Inflation Fears To Support Gold Once Stocks Stabilize

January 24, 2008

Gold may be poised for further gains due to growing inflation fears, especially once equity markets stabilize and with the U.S. Federal Reserve speeding the pace of easing its monetary policy, traders and analysts said.

One observer compared the Fed’s recent rate cuts to a doctor administering medicine in an attempt to save the life of a patient – in this case the economy – before worrying about possible side effects, such as inflation.

As it is, the gold was already drawing some buying even when it was hit earlier in the week by long-liquidation pressure from investors needing to raise cash as stocks sold off.

“Silver and gold have done a good job of holding together as the stock indices fell apart,” said Ira Epstein, chief executive with Ira Epstein & Co. Futures. “They’ll do a phenomenal job to the upside once they believe the economy is on better footing. The rational for that is all these rate cuts will lead to inflation.”

Precious metals are likely to draw safe-haven buying due to some of the uncertainties in the financial and credit markets, said Gijsbert Groenewegen, managing partner with Gold Arrow Capital Management.

“On the other hand, precious metals have also been an inflation hedge,” he continued. “If you look at food and energy prices, there is inflation. Wheat is at all-time highs. Look at corn. You’re having an acceleration of the world population having access to ‘better foods.'” With oil at historically high prices, demand for biofuels has added to rallies in food commodities such as corn and sugar, he added.

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Get Your Buy Orders Ready

January 22, 2008

Today has all the markings of a short term bottom.

DJIA futures down almost 550 points.


Small Gold Correction Possible After Run Up

January 15, 2008

Spot gold and the futures market could be due for a correction after prices ran up to record highs lately, especially with large speculators accumulating near-record net length, analysts said.
Nevertheless, some suggest any pullbacks could be modest and temporary in a market where so many factors are propelling the buying.

Gold in fact did run into some profit-taking pressure late in the U.S. morning, observers said. After hitting a contract high of $916.60 an ounce, February gold on the Chicago Board of Trade fell as far as $894.70 before stabilizing, at least for now.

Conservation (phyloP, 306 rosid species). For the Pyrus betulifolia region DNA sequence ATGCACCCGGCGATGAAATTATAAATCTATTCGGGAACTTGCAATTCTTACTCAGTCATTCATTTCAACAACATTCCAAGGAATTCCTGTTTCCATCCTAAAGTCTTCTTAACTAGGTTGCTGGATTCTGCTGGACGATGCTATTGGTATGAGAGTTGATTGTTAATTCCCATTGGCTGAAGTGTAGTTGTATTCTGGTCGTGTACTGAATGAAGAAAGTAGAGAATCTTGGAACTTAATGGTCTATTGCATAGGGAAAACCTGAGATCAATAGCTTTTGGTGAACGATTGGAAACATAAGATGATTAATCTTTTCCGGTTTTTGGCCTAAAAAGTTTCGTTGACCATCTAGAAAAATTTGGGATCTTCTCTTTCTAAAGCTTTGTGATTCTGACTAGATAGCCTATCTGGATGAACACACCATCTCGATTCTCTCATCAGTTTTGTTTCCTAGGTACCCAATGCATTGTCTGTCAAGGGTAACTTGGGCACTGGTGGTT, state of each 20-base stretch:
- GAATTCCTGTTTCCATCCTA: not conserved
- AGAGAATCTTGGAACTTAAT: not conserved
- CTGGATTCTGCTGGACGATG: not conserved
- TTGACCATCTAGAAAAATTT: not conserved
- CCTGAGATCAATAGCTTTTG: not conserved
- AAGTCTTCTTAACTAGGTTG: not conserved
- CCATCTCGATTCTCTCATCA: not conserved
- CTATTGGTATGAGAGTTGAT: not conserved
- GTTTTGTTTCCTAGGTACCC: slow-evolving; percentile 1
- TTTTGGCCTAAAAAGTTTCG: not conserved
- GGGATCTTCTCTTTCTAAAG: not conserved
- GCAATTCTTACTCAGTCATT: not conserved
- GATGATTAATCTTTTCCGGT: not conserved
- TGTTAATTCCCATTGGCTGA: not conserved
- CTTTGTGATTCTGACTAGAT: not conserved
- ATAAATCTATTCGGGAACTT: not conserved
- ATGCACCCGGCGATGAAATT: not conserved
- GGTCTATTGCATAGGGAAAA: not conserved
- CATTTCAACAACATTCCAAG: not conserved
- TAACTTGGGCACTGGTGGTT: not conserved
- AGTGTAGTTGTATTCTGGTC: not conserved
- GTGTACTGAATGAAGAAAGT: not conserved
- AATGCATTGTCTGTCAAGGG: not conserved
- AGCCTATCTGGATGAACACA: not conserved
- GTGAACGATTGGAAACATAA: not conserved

The yellow metal has been supported by worries about weakness in the U.S. economy, credit-market problems, expectations for U.S. interest-rate cuts that could lead to further inflation, and global tensions in parts of the world such as the Middle East.

“I think a correction is likely sooner rather than later,” said Jim Steel, precious-metals analyst with HSBC. “Whether it will in fact be the end of the bull-market rally is another issue. But it wouldn’t surprise me that if other commodities continue to weaken, and given the extraordinarily high net speculative open interest, that we see a correction.”

Gold’s bullish performance lately is outpacing the weakness in the U.S. dollar, signaling an increase in gold’s intrinsic value, perhaps reflecting the risk from inflation over the medium term or as a hedge on other asset values, said Michael Jansen, strategist with J.P. Morgan.

“However, positioning to the long side has now become acute and suggests that a consolidation is due,” he said in a research note. “The physical market has ground to a halt and scrap volumes have increased, which historically has signaled that the rally should lose momentum and in turn encourage profit-taking.”

Nevertheless, he still sees gold climbing toward $950 to $975 an ounce this year with more downside potential in the dollar. This, he said, could mean that any pullbacks in spot gold below $850 would be buying opportunities.

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